An unexpectedly sunny morning saw us heading off to Sissinghurst. Like Rye and Bodiam it’s only 15 minutes from Waters Edge, so travelling this week has hardly been arduous.
Sissinghurst isn’t really a castle. It started life as a Saxon pig farm, but it prospered and a manor house was built. Only part of a moat from the original structure survives today. By the late 16th century wealthy owners had built the existing tower and a magnificent Renaissance courtyard house with 38 fireplaces and a vaulted gallery 40 yards long.
Deterioration took place when the building was leased to the government during the Seven Years War (1756-63). It was used as a prison camp for over 1000 captured French sailors. They called it Chateau de Sissingherst or Sissinghurst Castle.
After the French sailors had wrecked the courtyard house, much of the building was demolished, but from the 1800’s a series of owners carried out repairs on many of the remaining structures, and used the fertile land to great advantage in the production of a wide variety of crops.
However, the photos from the time when Vita Sackville-West and Harold Nicholson bought the place in 1932 show that its condition was very far from the pristine sight that greets the viewer from the top of the tower in these days of comparative affluence.
Harold and Vita got to grips with the building and the garden, and left a fine legacy to the National Trust, with their grandson still involved with the estate.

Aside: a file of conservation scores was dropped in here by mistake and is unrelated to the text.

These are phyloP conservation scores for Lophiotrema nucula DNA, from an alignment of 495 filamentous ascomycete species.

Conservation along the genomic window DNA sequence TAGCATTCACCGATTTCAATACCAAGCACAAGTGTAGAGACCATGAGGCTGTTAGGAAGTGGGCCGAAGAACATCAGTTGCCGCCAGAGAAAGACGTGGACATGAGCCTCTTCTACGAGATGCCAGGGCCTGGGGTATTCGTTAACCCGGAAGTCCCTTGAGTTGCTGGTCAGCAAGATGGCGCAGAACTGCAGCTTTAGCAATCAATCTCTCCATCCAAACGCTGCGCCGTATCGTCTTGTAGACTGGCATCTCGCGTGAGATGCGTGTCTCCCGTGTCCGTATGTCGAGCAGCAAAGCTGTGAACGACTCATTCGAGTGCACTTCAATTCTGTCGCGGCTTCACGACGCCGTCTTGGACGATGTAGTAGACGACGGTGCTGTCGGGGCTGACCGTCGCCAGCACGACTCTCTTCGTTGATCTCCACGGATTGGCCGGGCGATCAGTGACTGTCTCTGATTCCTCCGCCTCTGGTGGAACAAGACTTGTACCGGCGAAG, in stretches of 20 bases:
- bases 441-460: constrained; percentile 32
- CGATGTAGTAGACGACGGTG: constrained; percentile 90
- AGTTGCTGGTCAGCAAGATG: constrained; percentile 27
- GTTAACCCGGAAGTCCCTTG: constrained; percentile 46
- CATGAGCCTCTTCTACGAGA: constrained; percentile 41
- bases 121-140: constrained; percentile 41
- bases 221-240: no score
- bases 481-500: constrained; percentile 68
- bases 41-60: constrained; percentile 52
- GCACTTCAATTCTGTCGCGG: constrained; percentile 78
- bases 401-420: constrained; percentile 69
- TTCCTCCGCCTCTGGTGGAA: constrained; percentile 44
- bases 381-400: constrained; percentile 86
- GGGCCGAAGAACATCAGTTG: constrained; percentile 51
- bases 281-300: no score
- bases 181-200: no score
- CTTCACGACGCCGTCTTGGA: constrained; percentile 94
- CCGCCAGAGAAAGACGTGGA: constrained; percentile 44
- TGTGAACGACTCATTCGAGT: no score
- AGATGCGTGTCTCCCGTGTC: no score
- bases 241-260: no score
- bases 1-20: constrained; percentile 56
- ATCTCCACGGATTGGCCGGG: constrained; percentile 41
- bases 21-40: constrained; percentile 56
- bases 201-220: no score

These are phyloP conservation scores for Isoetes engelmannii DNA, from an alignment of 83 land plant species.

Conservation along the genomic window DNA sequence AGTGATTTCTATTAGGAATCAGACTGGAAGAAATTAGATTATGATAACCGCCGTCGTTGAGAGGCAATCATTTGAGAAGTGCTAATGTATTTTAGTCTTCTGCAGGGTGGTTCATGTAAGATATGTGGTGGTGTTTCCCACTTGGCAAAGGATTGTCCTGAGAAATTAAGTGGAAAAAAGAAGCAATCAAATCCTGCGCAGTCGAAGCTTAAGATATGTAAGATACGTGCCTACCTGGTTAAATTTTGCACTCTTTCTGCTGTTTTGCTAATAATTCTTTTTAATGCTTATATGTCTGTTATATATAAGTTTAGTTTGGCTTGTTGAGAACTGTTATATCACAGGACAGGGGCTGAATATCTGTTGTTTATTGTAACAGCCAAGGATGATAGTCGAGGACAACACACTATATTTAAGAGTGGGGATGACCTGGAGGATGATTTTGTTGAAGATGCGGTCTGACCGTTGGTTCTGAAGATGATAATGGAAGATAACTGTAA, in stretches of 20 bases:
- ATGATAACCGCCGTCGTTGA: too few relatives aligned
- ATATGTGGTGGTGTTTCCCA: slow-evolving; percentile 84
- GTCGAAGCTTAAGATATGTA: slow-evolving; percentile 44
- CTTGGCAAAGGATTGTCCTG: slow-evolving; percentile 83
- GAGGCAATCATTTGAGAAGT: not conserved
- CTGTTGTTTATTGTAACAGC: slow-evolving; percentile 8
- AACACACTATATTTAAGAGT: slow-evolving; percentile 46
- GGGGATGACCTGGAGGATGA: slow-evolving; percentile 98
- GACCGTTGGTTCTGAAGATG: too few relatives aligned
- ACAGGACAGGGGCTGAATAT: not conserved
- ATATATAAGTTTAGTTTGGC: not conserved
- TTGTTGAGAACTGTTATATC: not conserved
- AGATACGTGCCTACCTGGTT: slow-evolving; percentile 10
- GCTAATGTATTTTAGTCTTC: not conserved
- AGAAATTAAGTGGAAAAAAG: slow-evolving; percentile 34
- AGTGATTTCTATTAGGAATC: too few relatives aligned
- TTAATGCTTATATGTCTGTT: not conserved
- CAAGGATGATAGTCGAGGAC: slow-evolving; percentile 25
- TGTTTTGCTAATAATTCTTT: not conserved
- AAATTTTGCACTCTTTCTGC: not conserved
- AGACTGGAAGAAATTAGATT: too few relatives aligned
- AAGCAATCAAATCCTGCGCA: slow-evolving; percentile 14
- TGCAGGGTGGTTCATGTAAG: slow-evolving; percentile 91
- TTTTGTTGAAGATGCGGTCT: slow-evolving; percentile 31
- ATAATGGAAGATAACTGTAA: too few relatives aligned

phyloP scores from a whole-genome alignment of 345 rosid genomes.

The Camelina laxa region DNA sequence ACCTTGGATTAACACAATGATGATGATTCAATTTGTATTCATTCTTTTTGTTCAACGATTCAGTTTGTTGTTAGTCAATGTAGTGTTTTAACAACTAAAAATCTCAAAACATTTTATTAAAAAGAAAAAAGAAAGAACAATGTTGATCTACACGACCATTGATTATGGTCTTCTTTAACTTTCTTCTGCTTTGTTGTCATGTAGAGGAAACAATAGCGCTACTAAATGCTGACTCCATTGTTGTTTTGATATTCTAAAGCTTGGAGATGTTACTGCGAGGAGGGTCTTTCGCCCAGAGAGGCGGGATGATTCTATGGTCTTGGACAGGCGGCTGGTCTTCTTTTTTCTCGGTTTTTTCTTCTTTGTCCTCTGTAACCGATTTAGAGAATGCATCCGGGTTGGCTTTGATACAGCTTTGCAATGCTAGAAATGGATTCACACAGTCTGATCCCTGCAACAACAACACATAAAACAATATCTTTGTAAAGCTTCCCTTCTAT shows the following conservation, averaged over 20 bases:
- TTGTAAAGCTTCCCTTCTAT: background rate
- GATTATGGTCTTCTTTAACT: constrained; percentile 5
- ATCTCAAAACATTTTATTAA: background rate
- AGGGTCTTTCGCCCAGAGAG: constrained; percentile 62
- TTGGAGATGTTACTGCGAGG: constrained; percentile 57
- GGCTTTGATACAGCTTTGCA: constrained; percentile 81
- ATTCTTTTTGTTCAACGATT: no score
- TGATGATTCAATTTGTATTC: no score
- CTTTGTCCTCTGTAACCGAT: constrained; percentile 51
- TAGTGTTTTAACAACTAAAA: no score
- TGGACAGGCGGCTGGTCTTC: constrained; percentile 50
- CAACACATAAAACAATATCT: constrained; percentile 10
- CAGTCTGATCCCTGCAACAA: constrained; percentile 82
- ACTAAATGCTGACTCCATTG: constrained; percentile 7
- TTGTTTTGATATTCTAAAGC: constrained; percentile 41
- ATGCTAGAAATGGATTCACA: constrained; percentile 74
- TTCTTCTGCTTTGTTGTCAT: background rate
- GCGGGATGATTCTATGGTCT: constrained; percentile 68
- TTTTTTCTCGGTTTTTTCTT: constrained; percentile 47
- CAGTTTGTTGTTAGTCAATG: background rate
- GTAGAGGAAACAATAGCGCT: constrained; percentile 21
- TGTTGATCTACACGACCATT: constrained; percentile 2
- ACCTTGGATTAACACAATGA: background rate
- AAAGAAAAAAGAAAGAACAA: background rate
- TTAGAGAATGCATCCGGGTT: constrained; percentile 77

The gardens will be brilliant in the summer, but even now certain sections are in fine fettle, keeping a team of nine gardeners fully occupied.
After our usual picnic lunch we hopped back into the car for a few minutes before parking up at the small town of Tenterden. Although the town dates from early times, the oldest building these days is thought to be a 15/16th century gatehouse cottage on the main street. There’s lots of interest in the town, but time permits only a snippet just now… (slide show later, perhaps).
This ‘snippet’ is the old Miller’s/Chandler’s Warehouse, a three storey 18th century building. Looking up to the roof you can see the doors and a pulley, clues to its former use. It is edged with white wood quoins and clad with ‘mathematical tiles’, so called because, made geometrically and laid flush, they present the appearance of sophisticated brickwork. Many buildings from around 1770 to 1800+ used this technique of laying tiles on old timber frames to produce a new brick like appearance. The illusion was impossible to disguise at the corners, hence the use of the vertical timber quoins to finish the edges and assist in weatherproofing.
A couple of miles down the road, Smallhythe Place, another National Trust property, houses many interesting artefacts and possessions of a leading actress in her day, Ellen Terry. One of her notebooks shows that she cleared over £300 profit in one week for a performance around 1900. She was one of the wealthiest women of her times, and clearly very influential in the world of theatre. The rickety-floored timber framed house in which she lived in later life seems to be held together by a series of metal bars. Like many such places, it has probably seen a huge number of changes in its long life. In the garden, a theatre in a thatched barn occasionally draws today’s leading actors to perform short programmes in honour of the great lady and of old traditions.
It was only a ten minute drive back home from this interesting spot where there were some very helpful and informative National Trust guides.
But Ellen Terry’s death mask was a bit disconcerting. Would you like to think your descendants will remember you for ever as they view your death mask displayed in a cabinet in their front room!?